“But once the marketing hype subsided, the budget left room for fewer superstar names, Covid hit and fans had to pay for their tickets crowds dwindled fast and even given this passage of time locally the ‘franchise’ label has never gone away.
“MK Dons moved to a purpose-built stadium, but Wasps moved to a ground which historically was solely used by another club. This doubled their headache since as well as being viewed as a franchise that deserted its fan base, the majority of people in Coventry also believe Wasps ousted the city’s football club from its rightful home.
“The club’s hierarchy and its loyal supporters like to say it is only a vocal minority who oppose their presence, but eight years on that really isn’t the case. I remember speaking to a 75-year-old neighbour of my late mother who knows nothing about sport and when I said I watched a lot of rugby at Wasps she asked: ‘Is that the club that stole our stadium?’
“Facts state that that the Sky Blues chose to relocate to Northampton (then Birmingham) and had long since sold their stadium share to a company jointly owned by the city council and a charity. This left Wasps buying a vacant stadium from an organisation only too glad to rid itself (and the taxpayers) of a loss-making white elephant.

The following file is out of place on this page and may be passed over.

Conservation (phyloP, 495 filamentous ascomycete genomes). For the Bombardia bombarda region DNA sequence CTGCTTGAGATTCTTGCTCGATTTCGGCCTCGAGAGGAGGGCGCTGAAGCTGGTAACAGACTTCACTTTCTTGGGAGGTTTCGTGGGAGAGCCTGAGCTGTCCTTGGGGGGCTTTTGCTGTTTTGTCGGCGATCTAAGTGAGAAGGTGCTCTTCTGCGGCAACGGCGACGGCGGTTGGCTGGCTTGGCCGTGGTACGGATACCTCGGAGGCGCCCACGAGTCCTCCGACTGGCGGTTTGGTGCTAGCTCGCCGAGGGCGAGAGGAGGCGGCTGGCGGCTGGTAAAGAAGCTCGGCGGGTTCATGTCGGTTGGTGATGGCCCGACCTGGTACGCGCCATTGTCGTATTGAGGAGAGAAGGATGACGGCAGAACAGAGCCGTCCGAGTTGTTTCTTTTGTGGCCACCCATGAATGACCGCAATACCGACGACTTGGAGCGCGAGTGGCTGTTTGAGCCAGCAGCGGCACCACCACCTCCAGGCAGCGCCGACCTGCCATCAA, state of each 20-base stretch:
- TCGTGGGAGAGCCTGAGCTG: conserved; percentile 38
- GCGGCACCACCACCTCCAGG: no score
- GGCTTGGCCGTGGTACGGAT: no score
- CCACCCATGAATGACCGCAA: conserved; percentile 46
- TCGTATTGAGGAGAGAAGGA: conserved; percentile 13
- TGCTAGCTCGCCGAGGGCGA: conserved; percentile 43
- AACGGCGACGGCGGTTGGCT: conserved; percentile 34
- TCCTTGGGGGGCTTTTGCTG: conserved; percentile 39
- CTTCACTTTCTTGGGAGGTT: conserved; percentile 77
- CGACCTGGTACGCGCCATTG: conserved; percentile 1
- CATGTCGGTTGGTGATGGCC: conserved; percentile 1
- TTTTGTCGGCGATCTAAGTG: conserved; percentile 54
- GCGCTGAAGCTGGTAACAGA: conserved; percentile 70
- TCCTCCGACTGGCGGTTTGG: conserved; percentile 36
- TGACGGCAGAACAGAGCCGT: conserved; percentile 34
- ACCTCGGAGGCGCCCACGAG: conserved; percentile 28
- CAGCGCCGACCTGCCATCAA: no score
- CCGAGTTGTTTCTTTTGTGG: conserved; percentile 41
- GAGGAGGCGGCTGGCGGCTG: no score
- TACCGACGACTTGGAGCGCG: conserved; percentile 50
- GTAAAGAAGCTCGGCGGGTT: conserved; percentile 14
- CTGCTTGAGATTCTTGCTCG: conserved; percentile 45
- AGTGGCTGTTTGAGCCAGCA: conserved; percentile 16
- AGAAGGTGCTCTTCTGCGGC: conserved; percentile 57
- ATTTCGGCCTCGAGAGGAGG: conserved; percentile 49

“But sport fans don’t deal in facts and logic, it’s about emotion, and if you ask the average uncommitted Coventrian about the Ricoh Arena (as it will probably always be known) you will hear it described as Coventry City’s home ground.
“The football club has a big latent following as demonstrated by the rapid growth in spectator numbers since it returned to the Championship. Because Coventry City climbed from the old Fourth Division to the top flight under Jimmy Hill, then stayed there for 30-plus years while also winning the FA Cup in 1987, many multi-generation families have grown up with ‘the City’ as their team.
“Throw into the mix that Coventry Rugby Club has an outstanding heritage and a loyal supporter base and it is easy to see how the ‘London Magpies’ struggle to win over casual sports fans in their new city. Plenty were happy to pay a few quid to flirt with Christian Wade running in a hat-trick against Bath on Christmas Eve, but few went on to give their sporting hearts to a club whose very presence in the city challenged established football and rugby clubs.
“I remember being amazed on my first few days working at Wasps when I saw the size of the back-office which must have numbered close to 100 people. I called a friend who worked at Newcastle Falcons to find they had around 15!
“Wasps clearly threw massive amounts of cash at sales, marketing and development including lots of community initiatives and ticket giveaways. With hindsight they clearly realised that they had to make a massive initial impact – and perhaps with this in mind the squad Dai Young assembled was built to play expansive, entertaining rugby which drew fans in.
“However, it was also a big commercial gamble, built on massive levels of debt and eight years on unless a benevolent investor emerges soon it is hard to see how that gamble does anything other than fail.”
Join free and tell us what you really think!Join Free